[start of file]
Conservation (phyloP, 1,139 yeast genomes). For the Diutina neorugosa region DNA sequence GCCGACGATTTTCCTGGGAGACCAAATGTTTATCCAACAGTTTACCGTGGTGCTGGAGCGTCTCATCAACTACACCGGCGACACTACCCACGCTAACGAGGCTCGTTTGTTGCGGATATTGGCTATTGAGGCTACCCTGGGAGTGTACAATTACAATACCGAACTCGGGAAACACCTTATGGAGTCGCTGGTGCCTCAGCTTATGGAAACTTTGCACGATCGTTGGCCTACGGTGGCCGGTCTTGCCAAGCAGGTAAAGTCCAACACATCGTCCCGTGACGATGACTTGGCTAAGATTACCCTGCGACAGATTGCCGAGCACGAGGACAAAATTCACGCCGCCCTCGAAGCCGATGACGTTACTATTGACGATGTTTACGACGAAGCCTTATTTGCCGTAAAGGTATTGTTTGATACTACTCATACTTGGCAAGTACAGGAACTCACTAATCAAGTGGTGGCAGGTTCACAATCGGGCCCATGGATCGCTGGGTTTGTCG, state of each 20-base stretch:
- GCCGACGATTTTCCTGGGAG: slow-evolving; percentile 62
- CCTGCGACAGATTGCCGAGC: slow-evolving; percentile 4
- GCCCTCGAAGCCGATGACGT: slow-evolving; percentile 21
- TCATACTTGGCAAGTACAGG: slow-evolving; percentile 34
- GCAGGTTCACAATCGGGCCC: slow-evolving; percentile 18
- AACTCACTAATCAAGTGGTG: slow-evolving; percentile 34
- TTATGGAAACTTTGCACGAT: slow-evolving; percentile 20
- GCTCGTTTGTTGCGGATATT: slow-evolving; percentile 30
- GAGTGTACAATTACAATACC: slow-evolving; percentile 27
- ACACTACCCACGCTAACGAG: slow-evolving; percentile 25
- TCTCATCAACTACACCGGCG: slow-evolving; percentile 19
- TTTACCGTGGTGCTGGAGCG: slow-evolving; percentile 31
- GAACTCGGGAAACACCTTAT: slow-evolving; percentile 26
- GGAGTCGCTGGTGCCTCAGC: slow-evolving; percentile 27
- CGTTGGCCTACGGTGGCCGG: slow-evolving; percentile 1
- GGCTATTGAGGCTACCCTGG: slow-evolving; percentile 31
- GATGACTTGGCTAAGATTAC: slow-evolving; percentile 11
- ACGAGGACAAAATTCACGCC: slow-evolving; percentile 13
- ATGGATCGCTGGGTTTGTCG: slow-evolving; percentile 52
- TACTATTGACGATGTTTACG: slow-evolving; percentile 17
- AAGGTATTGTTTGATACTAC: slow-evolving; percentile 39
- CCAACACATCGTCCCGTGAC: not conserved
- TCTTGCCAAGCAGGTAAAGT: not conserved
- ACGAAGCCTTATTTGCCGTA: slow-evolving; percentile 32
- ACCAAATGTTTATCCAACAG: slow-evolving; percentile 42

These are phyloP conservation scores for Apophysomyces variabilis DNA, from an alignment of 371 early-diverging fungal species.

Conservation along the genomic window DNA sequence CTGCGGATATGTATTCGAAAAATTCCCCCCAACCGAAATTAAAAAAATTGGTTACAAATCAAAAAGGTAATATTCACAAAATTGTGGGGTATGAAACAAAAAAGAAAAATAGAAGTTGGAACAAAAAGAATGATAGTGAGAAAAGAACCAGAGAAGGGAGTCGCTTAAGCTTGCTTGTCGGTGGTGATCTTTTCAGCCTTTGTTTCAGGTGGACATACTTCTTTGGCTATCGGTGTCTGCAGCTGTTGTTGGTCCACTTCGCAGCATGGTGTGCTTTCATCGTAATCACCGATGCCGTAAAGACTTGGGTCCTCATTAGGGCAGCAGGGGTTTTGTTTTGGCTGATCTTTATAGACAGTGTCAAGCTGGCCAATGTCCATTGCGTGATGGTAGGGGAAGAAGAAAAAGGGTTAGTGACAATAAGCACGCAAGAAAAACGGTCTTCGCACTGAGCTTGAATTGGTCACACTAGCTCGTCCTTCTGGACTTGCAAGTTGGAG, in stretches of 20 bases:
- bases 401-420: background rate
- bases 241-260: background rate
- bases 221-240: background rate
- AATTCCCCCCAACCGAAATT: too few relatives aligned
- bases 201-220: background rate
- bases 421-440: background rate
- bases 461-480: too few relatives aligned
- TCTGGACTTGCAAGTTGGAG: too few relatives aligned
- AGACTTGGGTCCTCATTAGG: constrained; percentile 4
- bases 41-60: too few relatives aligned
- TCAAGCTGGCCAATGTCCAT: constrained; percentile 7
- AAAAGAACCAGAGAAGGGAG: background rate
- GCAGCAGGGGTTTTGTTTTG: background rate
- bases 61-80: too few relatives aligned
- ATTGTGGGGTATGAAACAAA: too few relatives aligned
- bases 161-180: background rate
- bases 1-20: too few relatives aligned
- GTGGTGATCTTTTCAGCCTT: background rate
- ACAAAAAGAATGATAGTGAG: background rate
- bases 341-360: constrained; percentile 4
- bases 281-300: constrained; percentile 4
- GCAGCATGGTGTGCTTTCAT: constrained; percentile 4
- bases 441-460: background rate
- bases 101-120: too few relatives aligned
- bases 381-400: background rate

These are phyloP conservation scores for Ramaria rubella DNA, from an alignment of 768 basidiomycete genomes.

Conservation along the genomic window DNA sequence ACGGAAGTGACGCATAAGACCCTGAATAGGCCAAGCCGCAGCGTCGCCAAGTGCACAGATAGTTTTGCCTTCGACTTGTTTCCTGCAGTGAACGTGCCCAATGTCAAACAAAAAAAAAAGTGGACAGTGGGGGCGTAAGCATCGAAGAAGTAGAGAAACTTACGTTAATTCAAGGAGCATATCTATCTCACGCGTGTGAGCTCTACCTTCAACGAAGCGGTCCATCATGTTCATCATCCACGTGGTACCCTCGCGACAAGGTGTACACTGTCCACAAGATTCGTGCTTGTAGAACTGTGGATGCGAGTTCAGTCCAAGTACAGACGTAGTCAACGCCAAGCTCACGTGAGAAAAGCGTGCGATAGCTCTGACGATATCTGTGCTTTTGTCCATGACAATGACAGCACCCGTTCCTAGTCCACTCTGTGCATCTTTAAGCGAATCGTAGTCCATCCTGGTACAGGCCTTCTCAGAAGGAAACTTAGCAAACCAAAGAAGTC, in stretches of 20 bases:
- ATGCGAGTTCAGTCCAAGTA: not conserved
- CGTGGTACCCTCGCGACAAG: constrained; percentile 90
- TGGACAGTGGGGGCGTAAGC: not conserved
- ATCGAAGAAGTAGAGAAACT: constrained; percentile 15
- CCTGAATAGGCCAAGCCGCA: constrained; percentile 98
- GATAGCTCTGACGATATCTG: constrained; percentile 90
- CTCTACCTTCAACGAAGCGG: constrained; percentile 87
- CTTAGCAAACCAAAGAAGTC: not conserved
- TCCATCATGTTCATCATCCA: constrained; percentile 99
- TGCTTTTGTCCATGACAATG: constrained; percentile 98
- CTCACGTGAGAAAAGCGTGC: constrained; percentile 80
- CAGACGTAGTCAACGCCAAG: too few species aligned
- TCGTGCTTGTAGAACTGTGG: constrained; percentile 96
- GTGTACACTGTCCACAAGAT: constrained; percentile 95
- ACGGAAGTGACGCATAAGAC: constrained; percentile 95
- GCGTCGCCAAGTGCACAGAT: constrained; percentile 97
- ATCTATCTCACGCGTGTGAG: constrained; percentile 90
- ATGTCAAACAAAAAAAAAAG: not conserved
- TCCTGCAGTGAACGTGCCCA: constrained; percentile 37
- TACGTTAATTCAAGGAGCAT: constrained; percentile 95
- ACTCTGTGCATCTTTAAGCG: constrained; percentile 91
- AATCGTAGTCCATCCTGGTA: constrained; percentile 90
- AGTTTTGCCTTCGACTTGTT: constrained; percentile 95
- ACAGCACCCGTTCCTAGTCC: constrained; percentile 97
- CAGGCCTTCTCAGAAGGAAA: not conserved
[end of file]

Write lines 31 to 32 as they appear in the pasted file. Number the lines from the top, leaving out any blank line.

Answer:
- bases 221-240: background rate
- AATTCCCCCCAACCGAAATT: too few relatives aligned